When jury selection begins Monday in the high-profile trial of Kyle Rittenhouse, who shot and killed two protesters and wounded another last year in Kenosha, Wis., the small manufacturing city will again be in the national spotlight.
Already, the case has gotten much attention as the judge, a 40-year veteran of the bench, has made controversial decisions favoring the defense.
But what has been lost and will be at the heart of this case are two homicides.
It will be up to a jury to decide whether to hold Rittenhouse responsible or acquit him as a protector who felt threatened.
Rittenhouse faces multiple felony charges of homicide and recklessly endangering the safety of others, along with one misdemeanor count of possession of a dangerous weapon by a minor.
He has pleaded not guilty to all charges. His case began three days after police shot Jacob Blake, a Black man, multiple times at close range. Blake is paralyzed from the waist down.
On Aug. 25, 2020, Rittenhouse, who was 17 at the time, traveled a short distance from Illinois in response to a call from a Kenosha-based militia group saying it hoped to protect businesses from protesters.
The night was chaotic, with firebombs, looting and gunshots in the air. Rittenhouse’s lawyers will argue he was acting in self-defense when he killed Joseph Rosenbaum and Anthony Huber and wounded Gaige Grosskreutz.
Conservatives immediately took to social media with some painting Rittenhouse as a martyred patriot and others lionizing him.
The Rev. Jonathan Barker leads Grace Lutheran Church in Kenosha’s Uptown Neighborhood, which was nearly destroyed during the Blake protests. He has been warned to stay away from the courthouse during the trial because it could become a hub of white nationalism.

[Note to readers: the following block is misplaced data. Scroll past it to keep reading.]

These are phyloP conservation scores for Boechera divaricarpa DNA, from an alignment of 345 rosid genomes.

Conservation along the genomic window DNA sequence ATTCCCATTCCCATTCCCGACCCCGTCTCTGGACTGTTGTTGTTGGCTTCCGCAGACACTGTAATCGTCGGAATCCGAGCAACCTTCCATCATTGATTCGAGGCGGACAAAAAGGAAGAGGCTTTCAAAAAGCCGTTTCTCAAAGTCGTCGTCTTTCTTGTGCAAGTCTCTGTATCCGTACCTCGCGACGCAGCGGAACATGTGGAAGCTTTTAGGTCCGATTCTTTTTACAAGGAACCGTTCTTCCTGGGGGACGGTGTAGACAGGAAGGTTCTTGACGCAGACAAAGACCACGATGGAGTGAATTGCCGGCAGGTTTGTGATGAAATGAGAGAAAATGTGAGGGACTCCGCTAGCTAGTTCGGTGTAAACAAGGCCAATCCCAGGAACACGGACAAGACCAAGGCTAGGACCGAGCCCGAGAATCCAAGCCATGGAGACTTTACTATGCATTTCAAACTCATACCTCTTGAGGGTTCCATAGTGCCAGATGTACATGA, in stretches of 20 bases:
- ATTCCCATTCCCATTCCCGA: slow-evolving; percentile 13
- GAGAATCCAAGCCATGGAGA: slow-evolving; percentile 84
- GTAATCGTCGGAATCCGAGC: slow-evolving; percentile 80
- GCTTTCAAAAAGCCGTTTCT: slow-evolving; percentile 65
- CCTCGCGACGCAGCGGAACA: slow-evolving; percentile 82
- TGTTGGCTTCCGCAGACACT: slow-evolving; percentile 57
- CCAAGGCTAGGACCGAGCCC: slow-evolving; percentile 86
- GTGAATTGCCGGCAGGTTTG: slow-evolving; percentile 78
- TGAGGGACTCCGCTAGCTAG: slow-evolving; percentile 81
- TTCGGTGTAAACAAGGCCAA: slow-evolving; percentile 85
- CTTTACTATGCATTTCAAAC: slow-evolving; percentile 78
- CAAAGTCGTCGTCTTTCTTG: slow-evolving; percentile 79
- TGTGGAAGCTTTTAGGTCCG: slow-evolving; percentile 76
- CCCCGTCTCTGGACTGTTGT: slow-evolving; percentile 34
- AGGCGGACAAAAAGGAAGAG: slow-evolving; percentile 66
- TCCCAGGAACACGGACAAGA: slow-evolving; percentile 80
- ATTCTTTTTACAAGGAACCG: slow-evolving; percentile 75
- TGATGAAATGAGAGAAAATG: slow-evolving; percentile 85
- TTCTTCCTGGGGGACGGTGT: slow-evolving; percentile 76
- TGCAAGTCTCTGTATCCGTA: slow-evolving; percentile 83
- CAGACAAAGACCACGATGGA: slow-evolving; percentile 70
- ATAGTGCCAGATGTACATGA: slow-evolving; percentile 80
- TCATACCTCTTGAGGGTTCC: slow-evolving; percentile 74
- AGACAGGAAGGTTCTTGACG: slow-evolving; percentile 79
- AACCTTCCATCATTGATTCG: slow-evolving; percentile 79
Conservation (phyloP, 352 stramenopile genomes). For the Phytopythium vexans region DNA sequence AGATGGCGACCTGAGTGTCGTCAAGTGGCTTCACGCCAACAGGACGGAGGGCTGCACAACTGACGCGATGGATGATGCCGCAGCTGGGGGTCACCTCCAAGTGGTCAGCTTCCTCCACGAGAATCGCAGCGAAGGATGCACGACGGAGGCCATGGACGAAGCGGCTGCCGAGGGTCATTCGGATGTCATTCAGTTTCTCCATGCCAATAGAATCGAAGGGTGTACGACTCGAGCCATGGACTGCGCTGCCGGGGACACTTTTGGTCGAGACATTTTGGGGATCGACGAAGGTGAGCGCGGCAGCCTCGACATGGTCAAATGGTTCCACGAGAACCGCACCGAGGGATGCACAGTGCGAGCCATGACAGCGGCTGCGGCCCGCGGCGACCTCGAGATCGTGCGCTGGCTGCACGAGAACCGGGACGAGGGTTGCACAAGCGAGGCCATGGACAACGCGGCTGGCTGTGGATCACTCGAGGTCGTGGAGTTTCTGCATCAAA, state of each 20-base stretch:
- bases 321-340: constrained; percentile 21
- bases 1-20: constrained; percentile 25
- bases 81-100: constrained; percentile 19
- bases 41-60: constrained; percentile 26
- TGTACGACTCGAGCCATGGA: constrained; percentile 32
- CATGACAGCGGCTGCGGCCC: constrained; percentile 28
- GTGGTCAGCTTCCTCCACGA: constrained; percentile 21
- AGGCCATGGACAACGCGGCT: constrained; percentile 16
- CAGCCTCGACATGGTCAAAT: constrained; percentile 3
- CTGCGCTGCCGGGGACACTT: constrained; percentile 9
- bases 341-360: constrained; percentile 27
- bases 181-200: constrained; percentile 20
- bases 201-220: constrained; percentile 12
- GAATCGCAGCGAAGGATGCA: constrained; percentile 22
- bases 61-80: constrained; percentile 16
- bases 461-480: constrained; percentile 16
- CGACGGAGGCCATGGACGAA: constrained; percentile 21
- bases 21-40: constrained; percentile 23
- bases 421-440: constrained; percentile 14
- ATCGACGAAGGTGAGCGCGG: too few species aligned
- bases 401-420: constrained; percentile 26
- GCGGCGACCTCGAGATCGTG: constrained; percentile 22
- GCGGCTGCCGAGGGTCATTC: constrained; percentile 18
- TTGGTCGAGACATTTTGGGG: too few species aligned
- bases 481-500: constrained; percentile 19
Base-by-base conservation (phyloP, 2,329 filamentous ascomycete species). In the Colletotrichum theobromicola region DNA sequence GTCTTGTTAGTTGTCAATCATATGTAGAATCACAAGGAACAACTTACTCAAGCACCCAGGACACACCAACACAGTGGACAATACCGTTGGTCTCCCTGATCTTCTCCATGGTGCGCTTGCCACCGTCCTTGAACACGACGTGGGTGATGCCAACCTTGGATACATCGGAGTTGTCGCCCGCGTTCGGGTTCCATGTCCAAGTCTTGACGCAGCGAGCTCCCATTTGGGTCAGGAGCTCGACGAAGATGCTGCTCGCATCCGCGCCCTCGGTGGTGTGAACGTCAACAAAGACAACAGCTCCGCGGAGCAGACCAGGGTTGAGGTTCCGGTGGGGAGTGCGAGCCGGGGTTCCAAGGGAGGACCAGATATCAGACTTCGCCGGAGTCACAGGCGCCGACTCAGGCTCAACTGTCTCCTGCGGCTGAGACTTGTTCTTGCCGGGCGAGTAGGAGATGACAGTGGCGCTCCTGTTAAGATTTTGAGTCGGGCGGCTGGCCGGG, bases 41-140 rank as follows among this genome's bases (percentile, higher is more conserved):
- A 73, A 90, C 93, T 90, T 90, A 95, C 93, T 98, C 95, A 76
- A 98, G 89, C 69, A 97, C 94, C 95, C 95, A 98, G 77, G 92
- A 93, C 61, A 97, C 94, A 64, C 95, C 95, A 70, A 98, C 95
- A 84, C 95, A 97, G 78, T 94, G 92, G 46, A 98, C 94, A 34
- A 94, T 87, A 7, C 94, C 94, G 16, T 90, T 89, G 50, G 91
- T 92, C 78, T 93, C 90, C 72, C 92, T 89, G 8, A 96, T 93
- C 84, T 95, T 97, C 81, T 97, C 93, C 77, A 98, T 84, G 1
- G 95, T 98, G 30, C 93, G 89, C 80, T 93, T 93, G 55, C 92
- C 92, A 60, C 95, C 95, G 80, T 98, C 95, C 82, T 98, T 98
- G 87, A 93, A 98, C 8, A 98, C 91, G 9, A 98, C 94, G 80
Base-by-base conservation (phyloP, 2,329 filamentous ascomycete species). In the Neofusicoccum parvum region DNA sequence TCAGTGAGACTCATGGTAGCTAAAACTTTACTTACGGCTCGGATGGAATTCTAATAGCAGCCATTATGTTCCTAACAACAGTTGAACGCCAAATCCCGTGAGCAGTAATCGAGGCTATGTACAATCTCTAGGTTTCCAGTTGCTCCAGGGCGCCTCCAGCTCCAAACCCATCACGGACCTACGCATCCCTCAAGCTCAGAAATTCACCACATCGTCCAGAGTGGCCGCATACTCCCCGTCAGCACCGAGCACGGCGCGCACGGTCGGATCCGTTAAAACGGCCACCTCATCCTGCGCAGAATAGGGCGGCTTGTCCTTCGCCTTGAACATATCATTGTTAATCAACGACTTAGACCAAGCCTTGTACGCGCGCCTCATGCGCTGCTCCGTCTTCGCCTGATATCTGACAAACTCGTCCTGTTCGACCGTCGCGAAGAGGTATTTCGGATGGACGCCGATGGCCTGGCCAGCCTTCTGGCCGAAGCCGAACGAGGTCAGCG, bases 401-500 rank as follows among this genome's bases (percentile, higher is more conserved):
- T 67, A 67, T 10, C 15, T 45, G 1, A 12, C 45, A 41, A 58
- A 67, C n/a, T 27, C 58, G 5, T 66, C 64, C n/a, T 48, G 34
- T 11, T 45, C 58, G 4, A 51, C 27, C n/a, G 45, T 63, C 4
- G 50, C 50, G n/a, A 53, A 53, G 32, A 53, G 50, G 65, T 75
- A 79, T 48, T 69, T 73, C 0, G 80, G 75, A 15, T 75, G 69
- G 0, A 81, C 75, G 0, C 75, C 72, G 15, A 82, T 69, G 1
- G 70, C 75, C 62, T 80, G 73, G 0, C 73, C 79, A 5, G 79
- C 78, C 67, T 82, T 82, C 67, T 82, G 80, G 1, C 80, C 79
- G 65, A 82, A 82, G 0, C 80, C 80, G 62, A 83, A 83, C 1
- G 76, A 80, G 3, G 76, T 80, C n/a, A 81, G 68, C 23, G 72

Barker says that if Rittenhouse isn’t convicted, it will set a dangerous precedent for people’s rights to free speech and assembly.
“I have deep concerns about how this will go, and I’ve been disappointed,” Barker said. “I am ready for anything. But I want to be a person of hope as a Christian and as a pastor.”
The judge in the case, Bruce Schroeder has spent months making decisions that will affect what the jury will hear.
Most recently, he upheld a long-standing rule in his courtroom that the men whom Rittenhouse shot can’t be called “victims” during the hearing. He did say the defense can refer to them as “rioters, looters and arsonists.”
Paul Butler, a Georgetown University law professor, said that’s not uncommon and a similar decision was made in the George Floyd case.
While this may be legally true, the average person will watch this trial unfold over the next three weeks through their own political and moral lens.
Butler believes what has captured the public’s attention is that so much of the evidence has been captured on video. Usually those videos benefit the defense, Butler said.
“Multiple interpretations creates reasonable doubt of the prosecution,” he said.
Dwayne Simpson doesn’t need a video. He was protesting near Rittenhouse when the shooting began.
“We was just all walking, and then next thing we know it, we heard a lot of shots,” Simpson said. “All I heard was someone try to take his skateboard, or someone try to hit him with one.”
The young Black man lives in Kenosha’s Uptown neighborhood, which still has dozens of businesses boarded up because of the looting following the Blake shooting. Despite Rittenhouse’s reported ties to white nationalist groups, including the Proud Boys, Simpson doesn’t believe he belongs in jail.
“He was just trying to protect everybody,” Simpson said.
Judge Schroeder has repeatedly said he plans to treat this trial like any other homicide case. But it’s not a normal case. It will determine whether Rittenhouse was a defender of law and order during violent unrest, or a vigilante responsible for needless deaths.